Getting our semi-annual dental checkups

I have one filling that has needed to be replaced for years, so I’m going to have that done while we’re still insured. Andy is getting a crown on a tooth that has given him problems for years, but that our previous dentist pretty much ignored. Both of those appointments are scheduled for Tuesday of next week.

We feel very fortunate to have found great dental care in the Yuma area and highly recommend the Gila Ridge Dental Clinic.

Other than that, everything is pretty chill at the moment. And I mean that literally–we have a cold snap going on this week with highs in the 50’s, some occasional 25 MPH wind gusts, and even a little bit of rain in the forecast. But there is still plenty of sunlight for the solar panels, and it’s plenty comfortable in the RV. We have a good stash of DVDs, plenty of books on the Kindles, and lots of room for hiking and geocaching around us.

Interesting cloud formations over the campground

Life is good!!

You can also follow us on Instagram at Instagram.com/JustCallUsNomads if you want to keep up with us between blog posts.

 

Everyday Life, Wild Winds, Jury Summons, Penny Slots

Can you believe we just passed the five-month mark since we moved into our RV full time? Maybe it’s just because we’re getting older, but time seems to fly out here on the road. It just reinforces our belief that it’s so important to make every day count and not put off until “Someday” the things that will fulfill us and bring us joy. We only have a limited number of days on this third rock from the sun!

That doesn’t necessarily mean we have to be zip-lining or bungee-cord jumping every day. In our case, we get our joy from being parked in a place where the weather is nice, watching the sunrise (me only!), cooking and eating healthy food together, hiking the beautiful landscape, and occasionally doing some sight-seeing in the area. And when the weather changes or we get bored, we just move our house somewhere else. That brings us joy!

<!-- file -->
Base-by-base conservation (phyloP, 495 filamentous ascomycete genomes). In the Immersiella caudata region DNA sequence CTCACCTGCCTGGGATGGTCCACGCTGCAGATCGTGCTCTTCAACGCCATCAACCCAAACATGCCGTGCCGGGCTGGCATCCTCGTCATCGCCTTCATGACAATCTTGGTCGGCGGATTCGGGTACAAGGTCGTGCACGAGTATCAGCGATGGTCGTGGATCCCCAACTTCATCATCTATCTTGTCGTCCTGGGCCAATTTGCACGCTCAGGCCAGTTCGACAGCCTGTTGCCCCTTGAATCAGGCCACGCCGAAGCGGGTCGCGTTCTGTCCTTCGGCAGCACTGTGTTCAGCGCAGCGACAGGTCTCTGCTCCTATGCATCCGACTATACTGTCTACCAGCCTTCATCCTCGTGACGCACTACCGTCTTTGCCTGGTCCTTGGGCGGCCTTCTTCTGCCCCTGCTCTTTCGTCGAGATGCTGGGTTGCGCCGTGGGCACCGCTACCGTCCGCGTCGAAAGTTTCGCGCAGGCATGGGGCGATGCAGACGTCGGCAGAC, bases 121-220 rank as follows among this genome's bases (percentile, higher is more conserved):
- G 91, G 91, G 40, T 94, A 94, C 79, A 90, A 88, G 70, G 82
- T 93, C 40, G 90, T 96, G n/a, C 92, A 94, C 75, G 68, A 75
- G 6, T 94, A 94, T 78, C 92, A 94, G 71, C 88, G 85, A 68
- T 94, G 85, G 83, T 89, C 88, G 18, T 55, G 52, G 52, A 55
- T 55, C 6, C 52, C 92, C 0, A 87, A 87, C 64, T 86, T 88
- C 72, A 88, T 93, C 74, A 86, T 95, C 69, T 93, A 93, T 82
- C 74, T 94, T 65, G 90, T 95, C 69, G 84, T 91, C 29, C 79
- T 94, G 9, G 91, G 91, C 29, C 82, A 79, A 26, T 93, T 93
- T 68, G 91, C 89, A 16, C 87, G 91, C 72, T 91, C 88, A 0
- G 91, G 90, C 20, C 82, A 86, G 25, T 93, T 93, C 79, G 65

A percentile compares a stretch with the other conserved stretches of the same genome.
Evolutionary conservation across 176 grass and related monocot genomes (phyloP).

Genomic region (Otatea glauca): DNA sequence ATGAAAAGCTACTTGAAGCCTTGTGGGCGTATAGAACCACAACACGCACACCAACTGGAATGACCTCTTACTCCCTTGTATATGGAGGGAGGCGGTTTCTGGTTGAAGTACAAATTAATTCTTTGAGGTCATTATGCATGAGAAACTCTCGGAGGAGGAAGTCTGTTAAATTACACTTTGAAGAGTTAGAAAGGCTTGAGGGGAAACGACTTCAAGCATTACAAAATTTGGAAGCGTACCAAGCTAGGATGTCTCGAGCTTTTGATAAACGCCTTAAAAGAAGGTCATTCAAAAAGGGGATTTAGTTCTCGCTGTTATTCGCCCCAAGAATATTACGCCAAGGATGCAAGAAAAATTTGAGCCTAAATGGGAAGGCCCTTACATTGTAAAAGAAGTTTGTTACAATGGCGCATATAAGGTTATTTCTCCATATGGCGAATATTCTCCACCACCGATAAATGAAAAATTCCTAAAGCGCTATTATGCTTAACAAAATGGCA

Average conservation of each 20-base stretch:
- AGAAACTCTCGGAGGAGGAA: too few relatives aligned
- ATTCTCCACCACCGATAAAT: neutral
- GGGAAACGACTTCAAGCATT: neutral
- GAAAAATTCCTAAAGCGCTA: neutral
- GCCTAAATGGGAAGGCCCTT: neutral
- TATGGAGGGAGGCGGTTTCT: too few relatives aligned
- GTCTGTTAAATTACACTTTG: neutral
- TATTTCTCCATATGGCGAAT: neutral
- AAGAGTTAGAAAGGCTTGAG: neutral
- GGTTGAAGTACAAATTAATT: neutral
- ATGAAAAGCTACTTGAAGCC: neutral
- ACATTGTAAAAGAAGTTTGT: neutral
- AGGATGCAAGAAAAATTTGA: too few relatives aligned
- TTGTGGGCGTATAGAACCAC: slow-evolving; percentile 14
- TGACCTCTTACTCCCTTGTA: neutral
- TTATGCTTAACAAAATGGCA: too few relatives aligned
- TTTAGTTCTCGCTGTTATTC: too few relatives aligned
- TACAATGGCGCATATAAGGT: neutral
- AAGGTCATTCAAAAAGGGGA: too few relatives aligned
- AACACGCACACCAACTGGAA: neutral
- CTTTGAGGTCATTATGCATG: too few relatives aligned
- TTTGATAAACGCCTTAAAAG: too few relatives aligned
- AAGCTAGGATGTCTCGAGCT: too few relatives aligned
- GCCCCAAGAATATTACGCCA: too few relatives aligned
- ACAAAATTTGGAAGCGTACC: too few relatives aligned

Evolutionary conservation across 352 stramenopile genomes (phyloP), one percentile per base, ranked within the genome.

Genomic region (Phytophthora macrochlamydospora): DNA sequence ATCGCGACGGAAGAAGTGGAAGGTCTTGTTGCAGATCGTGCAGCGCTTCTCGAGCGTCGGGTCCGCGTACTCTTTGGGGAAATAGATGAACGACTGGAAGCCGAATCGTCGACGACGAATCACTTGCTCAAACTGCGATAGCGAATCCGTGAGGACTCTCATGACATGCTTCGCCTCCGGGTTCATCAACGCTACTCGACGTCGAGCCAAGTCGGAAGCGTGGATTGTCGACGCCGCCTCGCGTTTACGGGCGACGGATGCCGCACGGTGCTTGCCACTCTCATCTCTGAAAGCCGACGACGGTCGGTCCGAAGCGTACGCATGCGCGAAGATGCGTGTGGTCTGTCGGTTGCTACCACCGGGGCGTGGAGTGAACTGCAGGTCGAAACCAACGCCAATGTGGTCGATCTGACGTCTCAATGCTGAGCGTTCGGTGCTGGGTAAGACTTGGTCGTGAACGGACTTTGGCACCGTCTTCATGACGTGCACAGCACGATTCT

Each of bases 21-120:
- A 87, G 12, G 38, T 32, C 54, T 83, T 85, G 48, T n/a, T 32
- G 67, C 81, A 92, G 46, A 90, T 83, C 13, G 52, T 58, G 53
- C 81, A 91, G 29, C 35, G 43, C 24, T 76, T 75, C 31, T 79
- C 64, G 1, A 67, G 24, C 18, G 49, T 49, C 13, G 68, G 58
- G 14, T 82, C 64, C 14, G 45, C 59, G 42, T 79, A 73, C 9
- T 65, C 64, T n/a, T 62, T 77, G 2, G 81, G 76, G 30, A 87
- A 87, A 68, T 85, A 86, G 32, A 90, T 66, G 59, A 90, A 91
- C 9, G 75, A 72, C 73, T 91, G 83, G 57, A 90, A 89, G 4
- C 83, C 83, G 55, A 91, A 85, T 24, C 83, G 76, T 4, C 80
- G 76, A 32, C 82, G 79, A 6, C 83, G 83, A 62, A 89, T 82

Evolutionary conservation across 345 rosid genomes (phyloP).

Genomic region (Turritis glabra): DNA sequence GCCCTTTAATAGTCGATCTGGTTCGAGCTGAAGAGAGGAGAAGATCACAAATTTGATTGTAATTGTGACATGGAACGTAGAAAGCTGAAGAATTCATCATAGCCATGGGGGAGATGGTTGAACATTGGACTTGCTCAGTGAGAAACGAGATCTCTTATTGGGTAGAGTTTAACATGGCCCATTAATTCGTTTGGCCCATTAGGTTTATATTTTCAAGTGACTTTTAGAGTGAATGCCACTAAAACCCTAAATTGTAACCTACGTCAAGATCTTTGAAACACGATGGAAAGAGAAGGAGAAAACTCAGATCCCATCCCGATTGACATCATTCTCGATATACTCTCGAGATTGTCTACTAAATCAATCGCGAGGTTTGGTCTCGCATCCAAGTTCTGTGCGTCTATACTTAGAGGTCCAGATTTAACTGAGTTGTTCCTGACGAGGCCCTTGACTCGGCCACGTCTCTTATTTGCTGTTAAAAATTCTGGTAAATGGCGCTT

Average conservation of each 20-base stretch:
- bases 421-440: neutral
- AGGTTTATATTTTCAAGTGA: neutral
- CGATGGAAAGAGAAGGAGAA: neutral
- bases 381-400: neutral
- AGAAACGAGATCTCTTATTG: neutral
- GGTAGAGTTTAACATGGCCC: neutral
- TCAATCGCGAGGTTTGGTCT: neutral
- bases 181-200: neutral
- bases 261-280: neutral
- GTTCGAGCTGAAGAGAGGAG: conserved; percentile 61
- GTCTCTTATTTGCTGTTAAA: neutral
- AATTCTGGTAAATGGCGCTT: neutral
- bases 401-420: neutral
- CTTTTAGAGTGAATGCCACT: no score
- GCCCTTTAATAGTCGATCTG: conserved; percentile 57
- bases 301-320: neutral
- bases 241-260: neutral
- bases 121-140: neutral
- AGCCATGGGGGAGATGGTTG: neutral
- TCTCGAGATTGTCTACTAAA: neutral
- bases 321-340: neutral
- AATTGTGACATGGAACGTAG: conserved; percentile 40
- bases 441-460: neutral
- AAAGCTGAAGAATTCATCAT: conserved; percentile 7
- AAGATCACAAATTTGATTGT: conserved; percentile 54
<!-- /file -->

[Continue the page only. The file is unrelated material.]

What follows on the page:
Right now we’re still parked in the Pilot Knob BLM LTVA (Long Term Visitor Area) in Southern California, just west of Yuma, Arizona. For the most part the weather has been beautiful with highs in the 60s and low 70s and mostly sunny skies. We’ve had one really rainy day in the month that we’ve been here, but mostly it’s been dry. Last week, however, it got extremely windy with gusts up to 50 mph, and we had to stay inside during a dust storm. I caught a few video clips through the windows and posted them to YouTube. You can hear the dust and tiny rocks hitting the side of the RV, which was definitely rocking with the wind!

But typically our days are not that exciting. I get up between 5:30 and 6:00, feed the cats, set the solar panels up to face the sunrise, and then make my coffee and have breakfast. I then get on the computer for awhile to take care of the bookkeeping or write a blog post until Andy gets up sometime around 8:00. While he’s eating breakfast, I make the bed and clean the litter box, and then we both take care of the breakfast dishes. Afterwards, we get cleaned up, and then we may go for a hike or do a little geocaching, or just sit outside on our porch to read a good book.

We use the pour-over method for coffee when we’re off-grid.

When lunchtime rolls around, we always have a big chopped salad with a cup of pinto or black beans. After the lunch dishes are done we may have errands and chores to take care of like grocery shopping or doing laundry. Every fifth or sixth day, we have to stow away all the loose items inside the RV so Andy can drive it to the nearby Chevron station to dump the waste tanks and refill our fresh water and propane. That process takes about 1-1/2 hours because there’s usually a line at the station.

On days that we don’t have chores or errands to take care of, we may do a little sightseeing or exploring in the area. We might walk across the border into Mexico for lunch. It just depends on what mood we’re in for the day.

Around 4:00 the sun starts getting a little lower in the sky and we settle down to watch the sunset. If it’s not too cold or windy we sit outside and watch, but otherwise I sit on the bed and watch it through our big back windows while Maggie (our cat) sits in my lap. It’s a nice close to the day.